Some common complaints to our tech line include not getting any fluid to the rear wheel calipers, no pressure in the rear lines, or trouble bench bleeding the rear port of the master cylinder. With a dual circuit/tandem master cylinder (M/C) all three issues can have the same cause - the rear (closest to the mounting flange) piston not fully returning to its proper resting position. Customers often think they have a defective M/C, or one that does not move enough fluid volume, but that’s not the problem.

For the M/C to pump fluid and build pressure properly, the piston's primary seal must retract past the compensating port, and the rear of the piston rest on the snap ring (or pushrod rest on the washer for M/C with attached pushrods). In the diagram, you can see the seals for both the front and rear circuits return to the proper position, just behind the compensating port. The pushrod and washer are at rest against the snap ring, which keeps the piston from coming out the back of the cylinder bore.

 Tandem Master Cylinder Animation

This problem occurs only in the rear brake circuit because of a spring between the two pistons in the M/C. The front piston will begin its travel slightly after the rear, once the spring compresses, and can return to rest properly even if the rear does not fully return.

If the seal doesn’t retract past the port, the cylinder bore doesn’t refill, and whatever fluid is pushed into the brake line is sucked back out. If the M/C doesn't pump, the rear brake circuit doesn't get any fluid, you can't bleed the rear calipers, and they won't clamp when you step on the brakes.

If you have any of these situations, check that the piston is resting against the snap ring/pushrod retention washer when the pedal is at full rest. When the pushrod is not attached to the M/C, it’s easy to tell if the piston isn’t seated against the snap ring (on non-power brake cars) by looking up under the dash where it comes through the firewall. Or if you can't see it, you should be able to reach up and easily jiggle the pushrod around with it connected to the pedal.

Here are some common things that cause this problem:

  • Installing a pushrod and retaining washer on a M/C without one.
  • Removing a pushrod and retaining washer from a M/C.
  • Failure to adjust the length of the old pushrod to the new M/C.
  • Extending the pushrod too far for a higher pedal height.
  • Reducing pushrod free play so the brakes grab quicker.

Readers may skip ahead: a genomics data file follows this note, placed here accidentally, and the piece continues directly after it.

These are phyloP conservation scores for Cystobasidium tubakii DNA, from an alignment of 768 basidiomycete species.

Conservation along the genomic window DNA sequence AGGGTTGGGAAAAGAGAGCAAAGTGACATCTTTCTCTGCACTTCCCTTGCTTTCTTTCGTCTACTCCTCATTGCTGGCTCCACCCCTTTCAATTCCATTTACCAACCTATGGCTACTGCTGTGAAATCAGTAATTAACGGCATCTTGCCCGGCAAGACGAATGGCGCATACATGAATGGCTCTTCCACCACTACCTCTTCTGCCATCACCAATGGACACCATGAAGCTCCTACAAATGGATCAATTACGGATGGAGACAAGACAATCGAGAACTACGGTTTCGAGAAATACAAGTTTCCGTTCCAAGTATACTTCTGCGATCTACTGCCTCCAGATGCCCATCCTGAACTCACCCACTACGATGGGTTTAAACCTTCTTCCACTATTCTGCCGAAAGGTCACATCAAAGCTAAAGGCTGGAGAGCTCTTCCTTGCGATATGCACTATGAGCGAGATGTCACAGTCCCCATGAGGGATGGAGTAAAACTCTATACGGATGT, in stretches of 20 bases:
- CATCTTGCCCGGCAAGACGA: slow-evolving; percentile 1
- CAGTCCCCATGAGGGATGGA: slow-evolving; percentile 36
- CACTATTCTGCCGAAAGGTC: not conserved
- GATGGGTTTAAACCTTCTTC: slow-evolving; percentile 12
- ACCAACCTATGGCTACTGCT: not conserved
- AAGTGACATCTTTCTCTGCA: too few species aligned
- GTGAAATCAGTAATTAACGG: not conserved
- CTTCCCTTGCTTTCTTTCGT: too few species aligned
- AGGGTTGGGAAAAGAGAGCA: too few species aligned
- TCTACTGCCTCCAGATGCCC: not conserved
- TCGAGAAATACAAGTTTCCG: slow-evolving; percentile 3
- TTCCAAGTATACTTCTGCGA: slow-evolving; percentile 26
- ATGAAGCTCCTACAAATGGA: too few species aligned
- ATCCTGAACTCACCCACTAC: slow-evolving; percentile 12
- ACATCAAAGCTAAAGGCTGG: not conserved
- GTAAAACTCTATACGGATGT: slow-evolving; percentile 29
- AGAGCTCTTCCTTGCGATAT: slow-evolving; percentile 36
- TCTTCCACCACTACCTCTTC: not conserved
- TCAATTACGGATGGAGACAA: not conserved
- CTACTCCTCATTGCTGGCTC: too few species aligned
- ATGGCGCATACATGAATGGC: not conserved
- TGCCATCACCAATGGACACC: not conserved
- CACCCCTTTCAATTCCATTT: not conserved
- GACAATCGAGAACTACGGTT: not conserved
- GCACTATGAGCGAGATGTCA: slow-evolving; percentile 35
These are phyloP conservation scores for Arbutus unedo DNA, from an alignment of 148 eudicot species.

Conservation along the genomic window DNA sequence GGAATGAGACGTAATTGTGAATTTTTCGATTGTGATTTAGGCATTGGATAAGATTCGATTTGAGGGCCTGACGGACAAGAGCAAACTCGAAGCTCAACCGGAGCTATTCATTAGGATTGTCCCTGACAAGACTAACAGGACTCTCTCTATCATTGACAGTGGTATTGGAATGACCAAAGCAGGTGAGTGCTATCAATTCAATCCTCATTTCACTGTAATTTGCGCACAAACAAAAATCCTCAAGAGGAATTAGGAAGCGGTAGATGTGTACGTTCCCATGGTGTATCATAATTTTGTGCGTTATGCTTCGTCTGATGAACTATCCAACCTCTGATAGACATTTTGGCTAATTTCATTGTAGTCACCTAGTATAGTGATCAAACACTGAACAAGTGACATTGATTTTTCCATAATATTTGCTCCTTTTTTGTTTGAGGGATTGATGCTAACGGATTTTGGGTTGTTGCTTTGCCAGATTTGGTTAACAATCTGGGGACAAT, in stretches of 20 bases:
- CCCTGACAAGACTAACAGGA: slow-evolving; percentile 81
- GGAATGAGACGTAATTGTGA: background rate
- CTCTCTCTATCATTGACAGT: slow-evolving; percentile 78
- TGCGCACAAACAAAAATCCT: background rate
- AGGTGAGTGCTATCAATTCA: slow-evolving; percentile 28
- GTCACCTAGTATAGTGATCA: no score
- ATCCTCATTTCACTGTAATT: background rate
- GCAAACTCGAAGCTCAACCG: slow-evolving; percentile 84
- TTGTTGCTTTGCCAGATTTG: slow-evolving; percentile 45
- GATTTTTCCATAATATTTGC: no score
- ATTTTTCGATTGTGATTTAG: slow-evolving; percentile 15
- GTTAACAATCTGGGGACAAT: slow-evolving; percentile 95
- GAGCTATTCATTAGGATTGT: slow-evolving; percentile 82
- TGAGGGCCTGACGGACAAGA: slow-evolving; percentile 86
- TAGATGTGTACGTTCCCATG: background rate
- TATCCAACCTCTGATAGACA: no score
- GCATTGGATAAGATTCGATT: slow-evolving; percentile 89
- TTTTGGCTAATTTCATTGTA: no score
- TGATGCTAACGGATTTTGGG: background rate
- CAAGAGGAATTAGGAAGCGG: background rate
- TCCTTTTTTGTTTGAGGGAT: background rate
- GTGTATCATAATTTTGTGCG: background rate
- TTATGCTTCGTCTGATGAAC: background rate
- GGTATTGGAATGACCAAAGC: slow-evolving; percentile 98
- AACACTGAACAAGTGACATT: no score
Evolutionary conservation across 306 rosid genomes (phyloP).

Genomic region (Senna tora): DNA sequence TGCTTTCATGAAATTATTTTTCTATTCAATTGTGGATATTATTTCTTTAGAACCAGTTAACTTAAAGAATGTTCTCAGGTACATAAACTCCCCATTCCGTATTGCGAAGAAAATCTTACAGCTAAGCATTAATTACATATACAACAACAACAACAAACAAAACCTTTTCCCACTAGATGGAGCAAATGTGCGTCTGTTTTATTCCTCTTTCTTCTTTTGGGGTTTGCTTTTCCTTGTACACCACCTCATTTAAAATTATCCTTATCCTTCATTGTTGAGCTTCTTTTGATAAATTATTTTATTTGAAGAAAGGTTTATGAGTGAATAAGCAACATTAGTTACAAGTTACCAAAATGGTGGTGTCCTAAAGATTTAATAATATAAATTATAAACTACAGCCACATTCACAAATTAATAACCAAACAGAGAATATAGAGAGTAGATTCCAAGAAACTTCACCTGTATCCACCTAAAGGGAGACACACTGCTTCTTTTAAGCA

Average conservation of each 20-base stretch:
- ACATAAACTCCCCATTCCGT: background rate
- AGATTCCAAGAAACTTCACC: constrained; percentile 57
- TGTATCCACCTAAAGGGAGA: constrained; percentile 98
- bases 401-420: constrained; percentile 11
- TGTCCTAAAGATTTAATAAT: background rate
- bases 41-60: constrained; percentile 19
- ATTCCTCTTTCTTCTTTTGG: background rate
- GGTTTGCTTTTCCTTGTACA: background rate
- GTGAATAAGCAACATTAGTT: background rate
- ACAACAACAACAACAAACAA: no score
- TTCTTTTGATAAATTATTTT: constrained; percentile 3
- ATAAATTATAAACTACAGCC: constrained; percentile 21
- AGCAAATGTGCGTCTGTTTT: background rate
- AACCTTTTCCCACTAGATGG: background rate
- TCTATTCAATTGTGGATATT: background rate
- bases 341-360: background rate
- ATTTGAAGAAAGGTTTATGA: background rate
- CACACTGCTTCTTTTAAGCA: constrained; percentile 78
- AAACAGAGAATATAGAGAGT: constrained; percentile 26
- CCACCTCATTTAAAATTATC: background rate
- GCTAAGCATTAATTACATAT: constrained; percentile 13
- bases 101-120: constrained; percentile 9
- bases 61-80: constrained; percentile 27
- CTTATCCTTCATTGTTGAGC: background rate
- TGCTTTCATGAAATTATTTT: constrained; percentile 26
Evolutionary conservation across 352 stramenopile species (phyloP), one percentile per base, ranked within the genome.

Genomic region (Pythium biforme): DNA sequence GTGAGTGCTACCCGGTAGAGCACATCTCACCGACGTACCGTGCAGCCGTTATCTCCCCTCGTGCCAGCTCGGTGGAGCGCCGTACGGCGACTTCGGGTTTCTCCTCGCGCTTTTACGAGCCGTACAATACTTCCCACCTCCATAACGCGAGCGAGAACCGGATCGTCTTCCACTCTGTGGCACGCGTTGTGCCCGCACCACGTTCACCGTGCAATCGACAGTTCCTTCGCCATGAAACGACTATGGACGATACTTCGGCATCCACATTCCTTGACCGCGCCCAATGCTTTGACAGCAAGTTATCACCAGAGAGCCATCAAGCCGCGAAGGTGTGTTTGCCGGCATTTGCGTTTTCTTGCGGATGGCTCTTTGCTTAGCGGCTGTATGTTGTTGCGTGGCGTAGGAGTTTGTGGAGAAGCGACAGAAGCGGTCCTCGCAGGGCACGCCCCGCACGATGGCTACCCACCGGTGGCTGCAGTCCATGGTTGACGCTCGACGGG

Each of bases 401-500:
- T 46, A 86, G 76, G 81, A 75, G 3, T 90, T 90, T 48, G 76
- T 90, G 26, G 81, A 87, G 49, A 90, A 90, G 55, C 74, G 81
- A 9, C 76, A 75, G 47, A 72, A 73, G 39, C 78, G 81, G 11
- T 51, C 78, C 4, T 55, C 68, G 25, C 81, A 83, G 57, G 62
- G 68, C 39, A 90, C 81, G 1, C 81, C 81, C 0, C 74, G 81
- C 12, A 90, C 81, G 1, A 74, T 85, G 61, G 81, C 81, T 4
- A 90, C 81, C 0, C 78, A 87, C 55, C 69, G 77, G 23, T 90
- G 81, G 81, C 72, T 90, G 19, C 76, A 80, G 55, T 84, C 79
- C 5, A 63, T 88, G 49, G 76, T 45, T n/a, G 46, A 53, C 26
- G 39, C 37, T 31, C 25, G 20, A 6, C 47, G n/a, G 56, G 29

Wilwood aluminum pushrod extender
Wilwood "Bullet Spacer" Pushrod Extender

When using a vacuum booster or hydro-boost unit, the pushrod must be adjusted correctly and typically is threaded to allow adjustment. If it is too short, you can use the proper-sized Wilwood aluminum bullet spacer to make it longer if necessary. If you make your own or re-use a factory pushrod, the head of the pushrod must be no larger than 3/8" diameter with a rounded end to fit in the piston.

When installing the M/C on a booster or hydro-boost, if you feel resistance before the mounting flange is touching the unit, or you have to tighten the mounting nuts to pull it tight to the booster, the pushrod is too long. A good way to check, before adding any fluid, is to remove the fountain cover in the reservoir, and look down to see if the piston moves past the port when you tighten the nuts. Another way to check is to dab some grease on the end of the pushrod, tighten the mounting nuts and see if the grease shows signs of touching the piston, and adjust accordingly until it doesn't touch.

Installing washers between the booster and the M/C flange until there is sufficient play can give you an idea of how much the pushrod needs to be shortened. However, using washers between the mounting flange and the unit is absolutely not the way to fix it. The pushrod must be shortened, and the M/C bolted securely and directly to the booster for the proper, safe operation of the brakes.

For manual brakes, Wilwood recommends using a M/C that comes with a pushrod already installed and connecting that to your pedal. This is the easiest way to get a pushrod that is the proper length with the correct amount of free play.

If the problem comes on suddenly, after the M/C has been in use, it could be a pedal that is not adjusted correctly. Some brake pedal assemblies have an adjustable stop under the dash which if adjusted wrong can keep the pushrod from fully returning. On vehicles with a brake light switch that comes in contact with the brake pedal arm, the problem can be as simple as the switch being adjusted or installed improperly.